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  Enslaved Africans
  Countries of Origin

 

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Nigeria 24%
Angola 24%
Ghana 16%
Senegal/Gambia 13%
Guinea-Bissau 11%
Sierra Leone 6%
Other 6%

The seven principal countries from which Africans were taken and their proportion of the total number of Africans enslaved in the West.

Africans were taken from all over the African continent, but especially from West Africa and Angola. They were gathered at points along the Western coast to be shipped across the Atlantic Ocean. One of the principal points for shipment was Goree Island off the coast of Senegal. Today the descendants of the enslaved Africans, from throughout the African Diaspora, can visit Goree Island as tourists. There they can see the buildings and courtyards in which the enslaved Africans were packed in extremely crowded conditions as they waited to be shipped to the New World.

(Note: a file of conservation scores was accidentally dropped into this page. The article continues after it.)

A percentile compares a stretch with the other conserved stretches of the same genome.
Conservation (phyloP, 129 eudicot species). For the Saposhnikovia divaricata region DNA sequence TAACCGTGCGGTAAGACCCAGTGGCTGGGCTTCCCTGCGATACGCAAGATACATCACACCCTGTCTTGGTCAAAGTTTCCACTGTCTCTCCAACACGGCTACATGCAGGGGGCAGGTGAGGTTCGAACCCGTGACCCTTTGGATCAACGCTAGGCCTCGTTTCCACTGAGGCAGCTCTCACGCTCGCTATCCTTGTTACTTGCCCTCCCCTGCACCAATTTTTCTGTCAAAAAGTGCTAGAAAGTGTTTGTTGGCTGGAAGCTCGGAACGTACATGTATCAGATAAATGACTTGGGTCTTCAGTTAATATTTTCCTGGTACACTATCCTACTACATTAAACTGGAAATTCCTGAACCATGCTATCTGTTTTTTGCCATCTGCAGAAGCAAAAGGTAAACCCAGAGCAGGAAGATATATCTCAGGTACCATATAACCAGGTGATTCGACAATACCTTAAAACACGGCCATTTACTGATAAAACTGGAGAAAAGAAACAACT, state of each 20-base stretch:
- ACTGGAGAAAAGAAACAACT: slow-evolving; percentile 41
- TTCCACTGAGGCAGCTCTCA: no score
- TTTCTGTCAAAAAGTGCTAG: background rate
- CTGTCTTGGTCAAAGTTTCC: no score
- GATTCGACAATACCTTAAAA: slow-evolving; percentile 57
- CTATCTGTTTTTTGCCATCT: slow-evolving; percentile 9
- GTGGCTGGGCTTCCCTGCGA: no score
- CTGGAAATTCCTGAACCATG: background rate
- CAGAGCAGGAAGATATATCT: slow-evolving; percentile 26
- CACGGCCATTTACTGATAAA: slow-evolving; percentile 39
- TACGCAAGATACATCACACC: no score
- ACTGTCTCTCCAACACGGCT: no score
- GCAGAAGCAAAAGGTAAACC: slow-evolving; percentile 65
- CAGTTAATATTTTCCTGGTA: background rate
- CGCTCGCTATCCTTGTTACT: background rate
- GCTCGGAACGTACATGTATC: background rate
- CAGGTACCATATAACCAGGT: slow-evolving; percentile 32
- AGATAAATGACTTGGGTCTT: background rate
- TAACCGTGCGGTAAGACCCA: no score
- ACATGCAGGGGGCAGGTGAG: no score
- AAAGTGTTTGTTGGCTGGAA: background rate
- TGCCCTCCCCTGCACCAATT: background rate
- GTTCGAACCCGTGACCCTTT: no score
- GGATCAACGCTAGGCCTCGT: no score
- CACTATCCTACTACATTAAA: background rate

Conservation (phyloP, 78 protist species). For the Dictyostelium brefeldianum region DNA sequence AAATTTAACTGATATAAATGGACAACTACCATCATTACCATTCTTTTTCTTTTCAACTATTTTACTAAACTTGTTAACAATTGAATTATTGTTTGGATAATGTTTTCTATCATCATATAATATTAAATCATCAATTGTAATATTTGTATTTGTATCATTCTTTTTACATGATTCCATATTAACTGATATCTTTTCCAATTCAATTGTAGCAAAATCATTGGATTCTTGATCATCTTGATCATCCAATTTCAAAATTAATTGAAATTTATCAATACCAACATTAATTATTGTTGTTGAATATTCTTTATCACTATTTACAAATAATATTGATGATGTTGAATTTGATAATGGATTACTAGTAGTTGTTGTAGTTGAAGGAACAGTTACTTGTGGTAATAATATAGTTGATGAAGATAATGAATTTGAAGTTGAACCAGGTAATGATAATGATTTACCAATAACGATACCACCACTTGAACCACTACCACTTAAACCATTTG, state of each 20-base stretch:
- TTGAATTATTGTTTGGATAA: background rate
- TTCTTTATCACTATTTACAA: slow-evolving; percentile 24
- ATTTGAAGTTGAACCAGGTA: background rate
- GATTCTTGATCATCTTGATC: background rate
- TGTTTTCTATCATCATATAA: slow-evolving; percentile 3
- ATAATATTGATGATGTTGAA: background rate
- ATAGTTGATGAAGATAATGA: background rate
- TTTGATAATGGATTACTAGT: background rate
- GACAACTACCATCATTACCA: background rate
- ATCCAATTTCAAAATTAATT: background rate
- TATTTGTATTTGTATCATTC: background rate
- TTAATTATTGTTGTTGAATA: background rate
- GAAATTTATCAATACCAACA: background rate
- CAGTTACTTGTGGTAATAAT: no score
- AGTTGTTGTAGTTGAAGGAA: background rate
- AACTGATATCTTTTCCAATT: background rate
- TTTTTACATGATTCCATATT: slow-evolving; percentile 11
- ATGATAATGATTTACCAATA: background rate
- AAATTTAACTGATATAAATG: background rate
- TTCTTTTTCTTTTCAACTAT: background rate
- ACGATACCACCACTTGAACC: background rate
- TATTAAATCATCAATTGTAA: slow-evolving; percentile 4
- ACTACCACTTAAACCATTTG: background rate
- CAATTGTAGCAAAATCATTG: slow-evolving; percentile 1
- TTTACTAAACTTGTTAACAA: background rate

You can touch the chains that hang from the stone cold walls. You can pass through the terrible "Doorway of No Return," the passageway through which many Africans were taken, never to see Africa again. Many say that they can feel the presence of the ancestors. Many break down and cry.

Visitors to Goree Island often stop off in Gambia, the tiny country surrounded on three sides by the nation of Senegal. There they can visit the village of Juffure, the home of Kunta Kinte. In his book, Roots, Alex Haley traced his roots back to a man called Kunta Kinte, from the village of Juffure, in Gambia.

Each year thousands of African-Americans travel to Goree Island, and from there go on to Juffure where they can meet the cousins of Alex Haley. Most of the Black population living in the United States can trace its roots to Gambia, Senegal, Nigeria and the other countries of West Africa.

Source: Africa: It's Not a Country, It's a Continent by Dr. Arthur Lewin.